Here's the problem. The 'conservatives' (I have to use quotes, because I'm talking about the ones who support the Bush administration's ballooning of the Federal government's policing, spy, and fiscal powers into something the 'liberal' administrations haven't even come close to in fifty years) would have us believe that liberals are woolly, groupthink, wishy-washy pack thinkers who value equality over liberty and would (as Rove said) would offer 'therapy' to our enemies.

On the other hand, their solution to the ever-increasing amount of individual power is to try to police it. To stomp down on the individual and the individual's freedom. To deal with the increasing energy available to the individual in the form of larger SUVs and private aircraft and, yes, industrial processes which can produce explosives, and public transport systems which deal in the production and control of large amounts of kinetic energy, by trying harder and harder to put the genie back into the bottle. By trying to pursue the fantasy of absolute control over the actions of people. Whereas at the same time, the base (the proper philosophical base) of their own party is founded entirely on the notion that it is impossible to stamp out the freedom that an individual wields if he or she wants it badly enough - that the one thing a government cannot do (in the ability and the moral sense) is to try to exert positive control over a single actor at all times. That what a government can (and should) do is to aggregate the power of those single actors, so that they can stand up to aggregated external threats greater than any they might face alone.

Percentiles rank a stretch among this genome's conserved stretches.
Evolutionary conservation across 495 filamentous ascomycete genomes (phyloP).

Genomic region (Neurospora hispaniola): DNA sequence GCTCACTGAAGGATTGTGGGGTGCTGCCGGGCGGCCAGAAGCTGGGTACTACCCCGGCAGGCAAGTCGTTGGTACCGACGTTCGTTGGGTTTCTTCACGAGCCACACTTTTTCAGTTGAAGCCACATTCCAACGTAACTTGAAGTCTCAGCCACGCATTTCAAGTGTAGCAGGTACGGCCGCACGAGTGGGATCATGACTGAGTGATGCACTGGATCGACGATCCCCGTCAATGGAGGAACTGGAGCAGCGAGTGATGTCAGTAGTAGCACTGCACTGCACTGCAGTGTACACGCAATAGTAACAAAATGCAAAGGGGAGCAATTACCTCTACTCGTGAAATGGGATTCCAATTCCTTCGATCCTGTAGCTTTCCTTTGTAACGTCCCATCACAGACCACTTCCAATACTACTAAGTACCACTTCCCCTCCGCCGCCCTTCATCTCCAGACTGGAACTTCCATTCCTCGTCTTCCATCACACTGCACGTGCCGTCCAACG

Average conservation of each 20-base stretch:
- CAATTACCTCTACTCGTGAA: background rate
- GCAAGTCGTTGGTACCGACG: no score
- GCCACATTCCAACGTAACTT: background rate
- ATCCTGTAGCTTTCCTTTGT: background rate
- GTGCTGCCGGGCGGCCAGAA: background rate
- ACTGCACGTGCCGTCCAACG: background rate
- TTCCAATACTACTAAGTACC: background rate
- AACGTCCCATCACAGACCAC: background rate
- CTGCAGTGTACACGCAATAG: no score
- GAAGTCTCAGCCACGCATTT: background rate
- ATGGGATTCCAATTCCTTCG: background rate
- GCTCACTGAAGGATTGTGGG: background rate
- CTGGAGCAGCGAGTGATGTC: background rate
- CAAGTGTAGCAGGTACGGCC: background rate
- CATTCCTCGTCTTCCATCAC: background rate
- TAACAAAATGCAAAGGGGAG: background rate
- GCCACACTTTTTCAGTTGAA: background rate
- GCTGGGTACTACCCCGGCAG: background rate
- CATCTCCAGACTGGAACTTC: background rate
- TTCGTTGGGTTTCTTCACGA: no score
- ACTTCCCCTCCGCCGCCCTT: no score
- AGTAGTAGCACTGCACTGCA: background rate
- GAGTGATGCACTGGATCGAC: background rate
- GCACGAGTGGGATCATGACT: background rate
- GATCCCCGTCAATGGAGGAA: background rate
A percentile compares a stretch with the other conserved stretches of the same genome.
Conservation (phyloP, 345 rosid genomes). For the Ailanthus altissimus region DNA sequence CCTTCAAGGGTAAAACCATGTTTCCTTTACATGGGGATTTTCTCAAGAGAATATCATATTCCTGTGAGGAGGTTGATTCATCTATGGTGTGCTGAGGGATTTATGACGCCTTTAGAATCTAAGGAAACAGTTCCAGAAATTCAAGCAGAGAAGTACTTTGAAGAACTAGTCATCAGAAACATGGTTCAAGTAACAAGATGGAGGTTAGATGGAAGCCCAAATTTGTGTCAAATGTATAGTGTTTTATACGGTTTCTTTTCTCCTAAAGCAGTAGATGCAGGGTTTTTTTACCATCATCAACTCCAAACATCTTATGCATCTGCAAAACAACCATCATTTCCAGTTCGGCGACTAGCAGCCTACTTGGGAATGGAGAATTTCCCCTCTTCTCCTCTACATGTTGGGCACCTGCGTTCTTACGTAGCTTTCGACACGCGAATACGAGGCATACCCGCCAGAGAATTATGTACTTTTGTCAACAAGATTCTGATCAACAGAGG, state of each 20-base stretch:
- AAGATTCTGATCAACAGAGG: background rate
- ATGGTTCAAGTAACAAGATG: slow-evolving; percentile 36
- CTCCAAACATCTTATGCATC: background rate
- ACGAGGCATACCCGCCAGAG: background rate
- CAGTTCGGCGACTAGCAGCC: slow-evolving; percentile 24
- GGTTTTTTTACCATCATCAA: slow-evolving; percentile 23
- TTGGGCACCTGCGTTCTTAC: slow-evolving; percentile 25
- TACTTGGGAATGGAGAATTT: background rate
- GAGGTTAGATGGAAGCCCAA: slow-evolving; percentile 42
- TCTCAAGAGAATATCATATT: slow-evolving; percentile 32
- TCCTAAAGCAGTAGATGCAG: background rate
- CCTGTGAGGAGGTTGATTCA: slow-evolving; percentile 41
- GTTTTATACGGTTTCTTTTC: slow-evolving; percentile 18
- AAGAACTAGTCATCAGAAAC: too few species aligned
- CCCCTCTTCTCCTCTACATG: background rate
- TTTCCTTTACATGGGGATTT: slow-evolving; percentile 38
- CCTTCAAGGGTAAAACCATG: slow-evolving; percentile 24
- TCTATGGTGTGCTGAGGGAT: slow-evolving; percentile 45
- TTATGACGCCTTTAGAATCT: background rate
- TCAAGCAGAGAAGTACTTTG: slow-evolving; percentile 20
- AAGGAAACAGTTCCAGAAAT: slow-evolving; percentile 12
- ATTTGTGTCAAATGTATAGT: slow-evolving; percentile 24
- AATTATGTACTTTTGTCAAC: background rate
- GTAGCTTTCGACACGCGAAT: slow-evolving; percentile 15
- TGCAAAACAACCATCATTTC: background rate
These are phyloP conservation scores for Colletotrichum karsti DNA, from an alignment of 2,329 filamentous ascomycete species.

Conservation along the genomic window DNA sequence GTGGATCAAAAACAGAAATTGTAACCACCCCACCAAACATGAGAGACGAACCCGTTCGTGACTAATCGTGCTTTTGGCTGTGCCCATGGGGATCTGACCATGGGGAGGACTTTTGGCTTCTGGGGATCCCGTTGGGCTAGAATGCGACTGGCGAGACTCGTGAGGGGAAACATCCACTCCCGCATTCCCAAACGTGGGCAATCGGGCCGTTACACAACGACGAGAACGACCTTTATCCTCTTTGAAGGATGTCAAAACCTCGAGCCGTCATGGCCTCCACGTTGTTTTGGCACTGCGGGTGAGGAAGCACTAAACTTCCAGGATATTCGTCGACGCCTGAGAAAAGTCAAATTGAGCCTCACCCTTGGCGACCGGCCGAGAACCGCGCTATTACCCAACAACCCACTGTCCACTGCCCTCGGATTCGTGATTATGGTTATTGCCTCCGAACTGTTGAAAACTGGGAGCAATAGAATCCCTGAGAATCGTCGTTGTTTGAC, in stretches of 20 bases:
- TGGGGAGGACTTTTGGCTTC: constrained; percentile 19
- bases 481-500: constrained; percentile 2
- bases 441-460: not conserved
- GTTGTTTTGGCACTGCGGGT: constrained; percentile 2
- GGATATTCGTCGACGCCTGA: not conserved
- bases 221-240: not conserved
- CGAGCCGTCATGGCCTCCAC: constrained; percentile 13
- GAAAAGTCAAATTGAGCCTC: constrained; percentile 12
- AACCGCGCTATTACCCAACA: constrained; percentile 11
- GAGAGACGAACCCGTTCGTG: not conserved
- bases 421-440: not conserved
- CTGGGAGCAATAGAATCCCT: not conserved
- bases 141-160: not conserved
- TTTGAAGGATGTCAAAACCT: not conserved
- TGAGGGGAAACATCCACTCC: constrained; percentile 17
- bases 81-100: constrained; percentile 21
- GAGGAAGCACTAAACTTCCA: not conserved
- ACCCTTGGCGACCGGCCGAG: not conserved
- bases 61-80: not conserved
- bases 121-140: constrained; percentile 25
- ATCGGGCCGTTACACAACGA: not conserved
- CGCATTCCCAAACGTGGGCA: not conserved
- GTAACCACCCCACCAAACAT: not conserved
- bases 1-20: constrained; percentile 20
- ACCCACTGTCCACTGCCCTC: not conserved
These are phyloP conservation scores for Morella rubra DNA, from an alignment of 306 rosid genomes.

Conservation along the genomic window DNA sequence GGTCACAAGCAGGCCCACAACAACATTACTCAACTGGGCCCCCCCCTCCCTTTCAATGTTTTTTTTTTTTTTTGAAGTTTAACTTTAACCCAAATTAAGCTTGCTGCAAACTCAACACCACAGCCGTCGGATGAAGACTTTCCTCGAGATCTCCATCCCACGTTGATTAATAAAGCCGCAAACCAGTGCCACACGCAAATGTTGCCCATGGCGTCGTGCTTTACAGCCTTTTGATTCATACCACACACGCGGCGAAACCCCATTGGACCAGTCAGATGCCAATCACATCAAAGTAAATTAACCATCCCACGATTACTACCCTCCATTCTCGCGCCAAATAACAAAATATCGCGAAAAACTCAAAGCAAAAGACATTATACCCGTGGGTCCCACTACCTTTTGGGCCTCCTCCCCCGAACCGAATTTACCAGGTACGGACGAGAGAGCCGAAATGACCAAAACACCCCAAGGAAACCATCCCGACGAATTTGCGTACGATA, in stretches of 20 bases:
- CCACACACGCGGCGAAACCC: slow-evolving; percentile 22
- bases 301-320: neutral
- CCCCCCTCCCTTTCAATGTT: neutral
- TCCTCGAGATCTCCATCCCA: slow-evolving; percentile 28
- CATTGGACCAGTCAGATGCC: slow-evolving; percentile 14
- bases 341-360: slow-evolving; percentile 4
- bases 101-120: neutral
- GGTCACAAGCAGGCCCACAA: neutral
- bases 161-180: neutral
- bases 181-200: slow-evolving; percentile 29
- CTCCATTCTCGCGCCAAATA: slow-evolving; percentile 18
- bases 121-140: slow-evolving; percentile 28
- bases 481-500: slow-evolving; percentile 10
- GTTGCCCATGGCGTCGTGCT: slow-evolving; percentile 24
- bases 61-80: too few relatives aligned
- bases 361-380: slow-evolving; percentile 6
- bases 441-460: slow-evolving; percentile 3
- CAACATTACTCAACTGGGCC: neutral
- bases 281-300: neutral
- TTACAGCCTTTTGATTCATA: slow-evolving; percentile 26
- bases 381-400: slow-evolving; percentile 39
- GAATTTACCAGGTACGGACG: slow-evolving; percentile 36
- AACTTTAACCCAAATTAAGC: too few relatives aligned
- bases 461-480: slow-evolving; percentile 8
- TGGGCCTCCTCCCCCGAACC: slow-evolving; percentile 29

I'm sorry, this is getting muddled. They always get muddled coming out of my brain onto the screen.

Essentially, though, I think that's it:

Industry, science and technology means the energy available to people is increasing.

The American Revolution and resultant government is based (at least in part) on the assumption and plan that you cannot positively control the actions of individuals at all times - and that because of this, you must rely on the actions of those individuals to maintain aggregate (not perfect) order in the society.

The mechanisms the Bush administration and the Neocon movement and the paranoid component of the American public are fearfully pursuing are designed and intended to pursue positive control (or, at the very least, absolute negative control, which is terrifyingly close) of the actions of all persons within the continental U.S. and no few people without.

The 'liberals' - and, thank whatever we all hold Important, some few Republicans, finally - who deign to question the wisdom of these measures, are being denounced as 'traitors' and 'treasonous' - which, for those who have problems with that description, is what 'giving comfort to the enemy' is officially called. Look up Rove's comment again.

Therefore, I have to ask -

Where the fuck are the so-called Conservatives?

And what the fuck have they done with my Constitution?

Because I want it back.

Posted by jbz at July 11, 2005 8:58 PM | TrackBack


A fair question, and one which deserves a thoughtfully written answer instead of an answering rant. Please accept my assurances that I am composing one, and not ignoring you - I would rather produce that, instead of go off as I am wont to do in screeching true (pointless) affronted liberal frenzy. Look for said answer in the next couple of days as I catalog, trim for brevity (snark :-) and most importantly, formulate for explanatory power and reasoned response to query rather than outrage. Thanks for reading.


Posted by: J.B. Zimmerman at July 13, 2005 6:13 PM

Other than increased security at airports, could you possibly post specifically where increased "control" has affected your every day life?

Posted by: Jon Johnston at July 12, 2005 5:19 PM